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This is a “Sirius” Business

28 July 2010

This is a Sirius” Business

My apologies for the pun but I have to use them when they present themselves 🙂

Charles and Anne Lindbergh purchased a Lockheed Sirius aircraft for exploration in the early 1930s — about three years after Charles Lindbergh’s historical first solo flight across the Atlantic Ocean. The aircraft could hardly have had a better parentage since it was designed by James Northrop and Gerard Vultee — design engineers who would soon have their own companies. The Sirius is a large single engine aircraft that could carry 1700 pounds (~780kg) of payload.

Sirius is the name of the brightest star on the sky of the Northern Hemisphere, also called The Dog Star since it is the constellation Canis Major. Sirius is not simply a star, instead it is a binary system having a duet of stars, so Lockheed’s Sirius is fittingly named since it was made for a crew of two. As a crew, the Lindberghs would fly this aircraft for tens of thousands of miles, visiting dozens of countries and crossing immense expanses of wilderness and water.

The first of their treks with the Lockheed started in Maine and finished in China — exploring routes from the West to the East by way of great circle type navigation. Distance flying in those early days was intrepid. Weather forecasting, radio and navigation aids as well as airfields were not reliable or numerous — so the Lindberghs packed enough survival gear to last several days as a contingency. For these same reasons the wings were painted with a high visibility orange color, in the event of a forced landing so that they might be more easilylocated and rescued. Prior to putting the west coast behind them, large Edo manufactured floats were installed for the Pacific Ocean crossing and these floats also carried extra fuel to extend the range of the Sirius. Anne Morrow Lindbergh wrote several books during her long life, including one about this trip to the Far East entitled, North to the Orient.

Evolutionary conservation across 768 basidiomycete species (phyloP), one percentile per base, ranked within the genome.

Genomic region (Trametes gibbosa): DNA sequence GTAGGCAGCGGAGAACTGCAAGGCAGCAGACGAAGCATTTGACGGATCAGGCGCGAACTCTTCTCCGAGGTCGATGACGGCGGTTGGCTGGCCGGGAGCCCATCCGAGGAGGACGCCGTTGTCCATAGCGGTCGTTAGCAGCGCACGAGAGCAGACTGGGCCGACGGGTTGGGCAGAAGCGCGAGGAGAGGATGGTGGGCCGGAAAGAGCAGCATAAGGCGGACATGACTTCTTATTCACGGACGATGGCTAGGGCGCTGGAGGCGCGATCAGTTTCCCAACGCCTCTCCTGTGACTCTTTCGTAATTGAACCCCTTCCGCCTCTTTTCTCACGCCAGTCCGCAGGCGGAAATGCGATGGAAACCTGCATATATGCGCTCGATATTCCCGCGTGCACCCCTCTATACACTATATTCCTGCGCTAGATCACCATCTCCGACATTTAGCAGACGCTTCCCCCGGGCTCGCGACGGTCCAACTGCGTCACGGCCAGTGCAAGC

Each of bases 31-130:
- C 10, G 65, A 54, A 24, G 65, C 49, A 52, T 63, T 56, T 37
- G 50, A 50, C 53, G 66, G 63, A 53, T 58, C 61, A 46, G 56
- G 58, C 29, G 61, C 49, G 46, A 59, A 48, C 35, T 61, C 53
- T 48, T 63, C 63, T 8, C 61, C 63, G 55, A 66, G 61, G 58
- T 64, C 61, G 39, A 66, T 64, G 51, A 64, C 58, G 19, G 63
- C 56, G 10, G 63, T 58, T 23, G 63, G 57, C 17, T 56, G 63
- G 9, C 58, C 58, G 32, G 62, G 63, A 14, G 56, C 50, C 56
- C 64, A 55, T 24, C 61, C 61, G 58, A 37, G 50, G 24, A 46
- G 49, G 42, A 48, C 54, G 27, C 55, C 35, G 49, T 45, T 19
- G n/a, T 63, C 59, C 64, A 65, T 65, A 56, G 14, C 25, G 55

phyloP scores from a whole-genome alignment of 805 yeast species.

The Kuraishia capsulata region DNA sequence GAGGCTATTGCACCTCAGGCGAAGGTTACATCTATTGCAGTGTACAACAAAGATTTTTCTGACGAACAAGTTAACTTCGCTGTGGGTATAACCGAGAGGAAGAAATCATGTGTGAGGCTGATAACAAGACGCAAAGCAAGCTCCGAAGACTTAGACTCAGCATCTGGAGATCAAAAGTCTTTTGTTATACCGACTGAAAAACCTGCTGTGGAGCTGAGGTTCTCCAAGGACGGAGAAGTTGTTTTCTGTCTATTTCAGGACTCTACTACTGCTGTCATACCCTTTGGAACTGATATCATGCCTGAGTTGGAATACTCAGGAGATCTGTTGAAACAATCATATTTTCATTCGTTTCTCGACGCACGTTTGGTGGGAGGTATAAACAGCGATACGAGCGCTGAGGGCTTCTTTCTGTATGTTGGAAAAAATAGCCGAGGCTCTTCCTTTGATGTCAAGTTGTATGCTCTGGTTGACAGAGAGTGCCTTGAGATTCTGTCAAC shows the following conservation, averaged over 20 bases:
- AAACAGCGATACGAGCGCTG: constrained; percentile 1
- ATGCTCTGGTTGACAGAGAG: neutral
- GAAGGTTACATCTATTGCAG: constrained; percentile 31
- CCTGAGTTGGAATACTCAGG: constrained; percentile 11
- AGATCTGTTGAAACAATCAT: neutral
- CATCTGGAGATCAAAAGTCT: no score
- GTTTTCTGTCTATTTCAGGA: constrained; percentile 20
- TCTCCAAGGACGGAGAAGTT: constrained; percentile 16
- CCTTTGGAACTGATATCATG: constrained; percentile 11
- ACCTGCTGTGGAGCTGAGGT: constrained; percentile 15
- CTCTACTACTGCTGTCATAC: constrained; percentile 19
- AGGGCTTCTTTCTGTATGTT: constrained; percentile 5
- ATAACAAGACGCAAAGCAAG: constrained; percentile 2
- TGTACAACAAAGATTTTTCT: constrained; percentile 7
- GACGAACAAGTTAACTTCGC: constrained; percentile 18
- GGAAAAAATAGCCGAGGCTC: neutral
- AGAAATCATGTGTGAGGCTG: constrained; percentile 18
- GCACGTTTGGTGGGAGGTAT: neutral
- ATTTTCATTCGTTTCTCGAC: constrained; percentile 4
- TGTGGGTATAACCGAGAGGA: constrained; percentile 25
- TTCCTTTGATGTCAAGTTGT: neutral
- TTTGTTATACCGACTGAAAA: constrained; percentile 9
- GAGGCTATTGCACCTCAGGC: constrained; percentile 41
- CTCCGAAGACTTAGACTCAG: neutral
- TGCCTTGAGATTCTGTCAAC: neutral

I was surprised one day in Fukuoka Airport 福岡空港 Fukuoka Kūkō which services Fukuoka 福岡市 Fukuoka-shi Japan日本 Nippon. In the main hall of the international terminal, descending on an escalator and working out where to rent a car … What did I see? … a large scale model of the famous Lockheed Sirius flown by the Lindberghs!

This aircraft is unmistakable in appearance and I had seen the actual aircraft many times — but why was a professional and expensive model of it it here? There was an explanation at the display of course and I did some further research, as well. I later read the section of Anne Lindbergh’s book that would include the stop made in Fukuoka, that part begins 0n page 183, but she makes no mention of it except to note its location on the backcover’s map as a town visited on their way to Nanching China from Osaka Japan. Information at the airport tells us that the Lindberghs landed at Fukuoka’s Najima Aquatic Landing Base on September 17, 1931 — and completed their trek two days later when they landed on Lotus Lake in Nanking China on September 19th. This area of China was heavily flooded at the time and the Lindberghs had the sole flying aircraft so they put it to good use and surveyed the area — Anne piloting and Charles sketching maps showing the damaged areas, the flooded lands and the dry ground. This amount of information gathered so quickly greatly assisted in the efforts to get relief where it was need most quickly.